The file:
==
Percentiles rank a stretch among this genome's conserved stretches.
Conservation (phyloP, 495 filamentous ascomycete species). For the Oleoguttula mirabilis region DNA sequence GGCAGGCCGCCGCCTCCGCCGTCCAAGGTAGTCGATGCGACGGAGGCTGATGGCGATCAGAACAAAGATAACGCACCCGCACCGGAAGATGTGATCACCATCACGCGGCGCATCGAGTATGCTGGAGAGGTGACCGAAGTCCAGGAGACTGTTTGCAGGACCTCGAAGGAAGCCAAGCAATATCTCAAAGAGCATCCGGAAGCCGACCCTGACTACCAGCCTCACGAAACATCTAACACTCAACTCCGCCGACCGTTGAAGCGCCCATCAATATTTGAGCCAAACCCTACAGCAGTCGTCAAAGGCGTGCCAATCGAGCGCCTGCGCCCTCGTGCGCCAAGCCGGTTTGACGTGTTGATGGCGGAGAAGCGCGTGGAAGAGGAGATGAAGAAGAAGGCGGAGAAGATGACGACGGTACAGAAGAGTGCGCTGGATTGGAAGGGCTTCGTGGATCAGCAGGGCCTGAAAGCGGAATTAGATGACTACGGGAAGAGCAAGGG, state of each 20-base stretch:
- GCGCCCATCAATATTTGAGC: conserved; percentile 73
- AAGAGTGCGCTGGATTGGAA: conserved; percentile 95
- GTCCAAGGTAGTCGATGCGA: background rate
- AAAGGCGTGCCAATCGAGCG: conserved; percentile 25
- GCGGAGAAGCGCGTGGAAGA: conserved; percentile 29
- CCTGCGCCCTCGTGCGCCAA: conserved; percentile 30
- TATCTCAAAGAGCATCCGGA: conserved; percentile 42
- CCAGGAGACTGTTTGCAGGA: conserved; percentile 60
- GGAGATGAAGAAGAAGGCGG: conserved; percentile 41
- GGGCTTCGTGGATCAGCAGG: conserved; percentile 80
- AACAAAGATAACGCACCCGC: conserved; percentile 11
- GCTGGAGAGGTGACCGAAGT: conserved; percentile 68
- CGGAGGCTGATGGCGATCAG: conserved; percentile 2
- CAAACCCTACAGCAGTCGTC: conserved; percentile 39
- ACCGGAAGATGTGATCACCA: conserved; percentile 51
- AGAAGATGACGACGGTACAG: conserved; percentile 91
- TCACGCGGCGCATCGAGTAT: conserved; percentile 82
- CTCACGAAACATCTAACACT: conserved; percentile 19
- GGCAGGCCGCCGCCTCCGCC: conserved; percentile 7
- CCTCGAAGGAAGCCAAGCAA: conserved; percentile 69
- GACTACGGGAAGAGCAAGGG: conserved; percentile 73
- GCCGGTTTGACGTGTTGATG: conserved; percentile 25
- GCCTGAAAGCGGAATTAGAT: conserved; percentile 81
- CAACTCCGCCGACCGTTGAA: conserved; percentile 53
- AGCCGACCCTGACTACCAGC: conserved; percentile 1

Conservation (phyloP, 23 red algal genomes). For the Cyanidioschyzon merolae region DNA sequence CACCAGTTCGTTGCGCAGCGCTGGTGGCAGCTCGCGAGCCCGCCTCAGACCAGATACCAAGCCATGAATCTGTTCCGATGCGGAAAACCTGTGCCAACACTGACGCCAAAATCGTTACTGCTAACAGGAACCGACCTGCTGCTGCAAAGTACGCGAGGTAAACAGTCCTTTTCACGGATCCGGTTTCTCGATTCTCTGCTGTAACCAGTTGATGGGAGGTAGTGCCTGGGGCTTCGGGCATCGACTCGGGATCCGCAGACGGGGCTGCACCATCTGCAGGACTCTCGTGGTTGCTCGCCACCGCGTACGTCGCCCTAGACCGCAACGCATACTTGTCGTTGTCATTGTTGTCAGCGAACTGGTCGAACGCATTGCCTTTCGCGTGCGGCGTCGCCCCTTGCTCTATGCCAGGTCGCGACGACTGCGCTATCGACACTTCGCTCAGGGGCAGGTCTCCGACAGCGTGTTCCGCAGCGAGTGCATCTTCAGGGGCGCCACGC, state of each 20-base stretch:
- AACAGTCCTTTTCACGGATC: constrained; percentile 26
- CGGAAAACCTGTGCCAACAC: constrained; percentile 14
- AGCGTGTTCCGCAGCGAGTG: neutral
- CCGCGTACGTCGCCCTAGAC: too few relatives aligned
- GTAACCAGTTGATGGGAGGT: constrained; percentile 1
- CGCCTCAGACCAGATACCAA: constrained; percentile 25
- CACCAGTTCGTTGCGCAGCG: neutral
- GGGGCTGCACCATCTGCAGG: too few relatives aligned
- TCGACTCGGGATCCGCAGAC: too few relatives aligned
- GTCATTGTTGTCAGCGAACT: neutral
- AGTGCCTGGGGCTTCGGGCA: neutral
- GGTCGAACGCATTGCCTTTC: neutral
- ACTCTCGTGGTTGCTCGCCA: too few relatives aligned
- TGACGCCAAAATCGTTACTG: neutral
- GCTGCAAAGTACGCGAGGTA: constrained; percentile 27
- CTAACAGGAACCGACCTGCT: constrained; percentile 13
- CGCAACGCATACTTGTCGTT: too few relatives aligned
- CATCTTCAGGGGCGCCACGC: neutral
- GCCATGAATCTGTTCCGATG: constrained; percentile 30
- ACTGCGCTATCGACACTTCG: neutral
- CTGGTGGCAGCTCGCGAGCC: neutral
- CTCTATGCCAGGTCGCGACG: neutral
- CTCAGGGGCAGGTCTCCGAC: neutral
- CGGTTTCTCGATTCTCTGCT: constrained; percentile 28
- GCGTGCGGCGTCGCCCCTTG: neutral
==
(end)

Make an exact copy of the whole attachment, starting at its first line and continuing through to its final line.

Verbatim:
Percentiles rank a stretch among this genome's conserved stretches.
Conservation (phyloP, 495 filamentous ascomycete species). For the Oleoguttula mirabilis region DNA sequence GGCAGGCCGCCGCCTCCGCCGTCCAAGGTAGTCGATGCGACGGAGGCTGATGGCGATCAGAACAAAGATAACGCACCCGCACCGGAAGATGTGATCACCATCACGCGGCGCATCGAGTATGCTGGAGAGGTGACCGAAGTCCAGGAGACTGTTTGCAGGACCTCGAAGGAAGCCAAGCAATATCTCAAAGAGCATCCGGAAGCCGACCCTGACTACCAGCCTCACGAAACATCTAACACTCAACTCCGCCGACCGTTGAAGCGCCCATCAATATTTGAGCCAAACCCTACAGCAGTCGTCAAAGGCGTGCCAATCGAGCGCCTGCGCCCTCGTGCGCCAAGCCGGTTTGACGTGTTGATGGCGGAGAAGCGCGTGGAAGAGGAGATGAAGAAGAAGGCGGAGAAGATGACGACGGTACAGAAGAGTGCGCTGGATTGGAAGGGCTTCGTGGATCAGCAGGGCCTGAAAGCGGAATTAGATGACTACGGGAAGAGCAAGGG, state of each 20-base stretch:
- GCGCCCATCAATATTTGAGC: conserved; percentile 73
- AAGAGTGCGCTGGATTGGAA: conserved; percentile 95
- GTCCAAGGTAGTCGATGCGA: background rate
- AAAGGCGTGCCAATCGAGCG: conserved; percentile 25
- GCGGAGAAGCGCGTGGAAGA: conserved; percentile 29
- CCTGCGCCCTCGTGCGCCAA: conserved; percentile 30
- TATCTCAAAGAGCATCCGGA: conserved; percentile 42
- CCAGGAGACTGTTTGCAGGA: conserved; percentile 60
- GGAGATGAAGAAGAAGGCGG: conserved; percentile 41
- GGGCTTCGTGGATCAGCAGG: conserved; percentile 80
- AACAAAGATAACGCACCCGC: conserved; percentile 11
- GCTGGAGAGGTGACCGAAGT: conserved; percentile 68
- CGGAGGCTGATGGCGATCAG: conserved; percentile 2
- CAAACCCTACAGCAGTCGTC: conserved; percentile 39
- ACCGGAAGATGTGATCACCA: conserved; percentile 51
- AGAAGATGACGACGGTACAG: conserved; percentile 91
- TCACGCGGCGCATCGAGTAT: conserved; percentile 82
- CTCACGAAACATCTAACACT: conserved; percentile 19
- GGCAGGCCGCCGCCTCCGCC: conserved; percentile 7
- CCTCGAAGGAAGCCAAGCAA: conserved; percentile 69
- GACTACGGGAAGAGCAAGGG: conserved; percentile 73
- GCCGGTTTGACGTGTTGATG: conserved; percentile 25
- GCCTGAAAGCGGAATTAGAT: conserved; percentile 81
- CAACTCCGCCGACCGTTGAA: conserved; percentile 53
- AGCCGACCCTGACTACCAGC: conserved; percentile 1

Conservation (phyloP, 23 red algal genomes). For the Cyanidioschyzon merolae region DNA sequence CACCAGTTCGTTGCGCAGCGCTGGTGGCAGCTCGCGAGCCCGCCTCAGACCAGATACCAAGCCATGAATCTGTTCCGATGCGGAAAACCTGTGCCAACACTGACGCCAAAATCGTTACTGCTAACAGGAACCGACCTGCTGCTGCAAAGTACGCGAGGTAAACAGTCCTTTTCACGGATCCGGTTTCTCGATTCTCTGCTGTAACCAGTTGATGGGAGGTAGTGCCTGGGGCTTCGGGCATCGACTCGGGATCCGCAGACGGGGCTGCACCATCTGCAGGACTCTCGTGGTTGCTCGCCACCGCGTACGTCGCCCTAGACCGCAACGCATACTTGTCGTTGTCATTGTTGTCAGCGAACTGGTCGAACGCATTGCCTTTCGCGTGCGGCGTCGCCCCTTGCTCTATGCCAGGTCGCGACGACTGCGCTATCGACACTTCGCTCAGGGGCAGGTCTCCGACAGCGTGTTCCGCAGCGAGTGCATCTTCAGGGGCGCCACGC, state of each 20-base stretch:
- AACAGTCCTTTTCACGGATC: constrained; percentile 26
- CGGAAAACCTGTGCCAACAC: constrained; percentile 14
- AGCGTGTTCCGCAGCGAGTG: neutral
- CCGCGTACGTCGCCCTAGAC: too few relatives aligned
- GTAACCAGTTGATGGGAGGT: constrained; percentile 1
- CGCCTCAGACCAGATACCAA: constrained; percentile 25
- CACCAGTTCGTTGCGCAGCG: neutral
- GGGGCTGCACCATCTGCAGG: too few relatives aligned
- TCGACTCGGGATCCGCAGAC: too few relatives aligned
- GTCATTGTTGTCAGCGAACT: neutral
- AGTGCCTGGGGCTTCGGGCA: neutral
- GGTCGAACGCATTGCCTTTC: neutral
- ACTCTCGTGGTTGCTCGCCA: too few relatives aligned
- TGACGCCAAAATCGTTACTG: neutral
- GCTGCAAAGTACGCGAGGTA: constrained; percentile 27
- CTAACAGGAACCGACCTGCT: constrained; percentile 13
- CGCAACGCATACTTGTCGTT: too few relatives aligned
- CATCTTCAGGGGCGCCACGC: neutral
- GCCATGAATCTGTTCCGATG: constrained; percentile 30
- ACTGCGCTATCGACACTTCG: neutral
- CTGGTGGCAGCTCGCGAGCC: neutral
- CTCTATGCCAGGTCGCGACG: neutral
- CTCAGGGGCAGGTCTCCGAC: neutral
- CGGTTTCTCGATTCTCTGCT: constrained; percentile 28
- GCGTGCGGCGTCGCCCCTTG: neutral